The collector has collected and paid into the treasury in taxes and licenses $1,338.80, which amount the Council should issue warrant in payment to date.
                         CHAS. O. MOUTON, GEO. DEBLANC, H. H. HOHORST.

 MAYOR'S REPORT.

 Lafayette, La., May 7, 1900. - To the Honorable the City Council of Lafayette, La. - I beg leave to make this my report of fines collected and bazaars from May 26, 1899, to May 7, 1900, as follows:

 --------------------p. 4------------------

 WM. CAMPBELL, Mayor.

 The following bills were approved:

 ---------------------p. 4-----------------

 Moved by C. O. Mouton, seconded by Geo. DeBlanc, that Dr. Girard be authorized to rent the land at the pest-house. Motion carried.

 Moved by Geo. DeBlanc, seconded by F. E. Girard, that the fireman at the waterworks plant be paid $5 a month more for wages. Carried.

 Moved by C. O. Mouton, seconded by Geo. DeBlanc, that the following resolutions be passed. Motion carried.

 At a meeting of the mayor and City Council of the city of Lafayette, La., duly called and held on the 7th day of May, 1900, at which a full chorum of the Council, together with the mayor and secretary of the city were present, the following resolution was duly passed and spread upon the records of said city:

 Whereas, The city of Lafayette, La., heretofore executed and delivered its waterworks and electric light bonds, in the aggregate sum of thirty-six thousand ($36,000) dollars, dated Sept. 1, 1896, being seventy- two (72) bonds of the denomination of five hundred ($500) dollars each, and bearing interest at six (6) per centum per anum, payable March 1, each year; and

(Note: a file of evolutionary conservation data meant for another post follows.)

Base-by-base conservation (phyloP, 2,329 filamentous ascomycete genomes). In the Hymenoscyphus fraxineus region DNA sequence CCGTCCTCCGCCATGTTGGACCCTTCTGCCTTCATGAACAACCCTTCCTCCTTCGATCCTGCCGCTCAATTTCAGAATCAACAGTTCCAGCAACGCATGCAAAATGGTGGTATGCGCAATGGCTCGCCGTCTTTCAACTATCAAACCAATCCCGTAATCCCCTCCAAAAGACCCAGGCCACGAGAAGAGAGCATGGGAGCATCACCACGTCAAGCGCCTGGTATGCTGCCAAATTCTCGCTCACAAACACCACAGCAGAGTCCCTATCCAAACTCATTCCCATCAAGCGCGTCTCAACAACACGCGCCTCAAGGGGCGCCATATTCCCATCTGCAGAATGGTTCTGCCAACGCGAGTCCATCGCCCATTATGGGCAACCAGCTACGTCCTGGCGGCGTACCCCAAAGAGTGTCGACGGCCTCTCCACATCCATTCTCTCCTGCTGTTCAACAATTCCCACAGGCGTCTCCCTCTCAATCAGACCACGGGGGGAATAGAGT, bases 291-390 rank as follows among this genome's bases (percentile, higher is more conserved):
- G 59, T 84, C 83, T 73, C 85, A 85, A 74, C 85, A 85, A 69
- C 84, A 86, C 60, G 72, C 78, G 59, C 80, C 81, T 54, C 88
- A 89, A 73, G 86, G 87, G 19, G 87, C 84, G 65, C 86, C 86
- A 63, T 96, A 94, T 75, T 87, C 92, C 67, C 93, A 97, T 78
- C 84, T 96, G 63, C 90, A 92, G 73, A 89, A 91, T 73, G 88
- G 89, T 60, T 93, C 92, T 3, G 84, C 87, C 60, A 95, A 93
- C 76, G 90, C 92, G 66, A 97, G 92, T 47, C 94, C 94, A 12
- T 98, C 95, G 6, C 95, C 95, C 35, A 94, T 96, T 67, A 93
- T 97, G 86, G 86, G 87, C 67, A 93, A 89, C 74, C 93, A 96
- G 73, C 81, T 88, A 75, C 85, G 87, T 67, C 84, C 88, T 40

Whereas, The principal of bonds of said issue numbered 8, 9 and 10 due and payable March 1, 1899, and the principal of bonds of said issue numbered 11, 12, 13, 14, 15 and 16 due and payable March 1, 1900, all for five hundred ($500) dollars each as aforesaid and aggregating four thousand five hundred ($4,500) dollars, have not been paid and there is not sufficient funds in the treasury of said city which can be appropriated to the payment of the principal of said bonds;
   Now therefore be it resolved, That the mayor and secretary of said city be and they are hereby authorized and directed by and with the consent of the holder of said bonds, now past due as aforesaid, to execute and deliver to the holder of said bonds, new and additional coupons to be attached to said bonds, whereby the payment of the principal thereof shall be extended and become due as follows: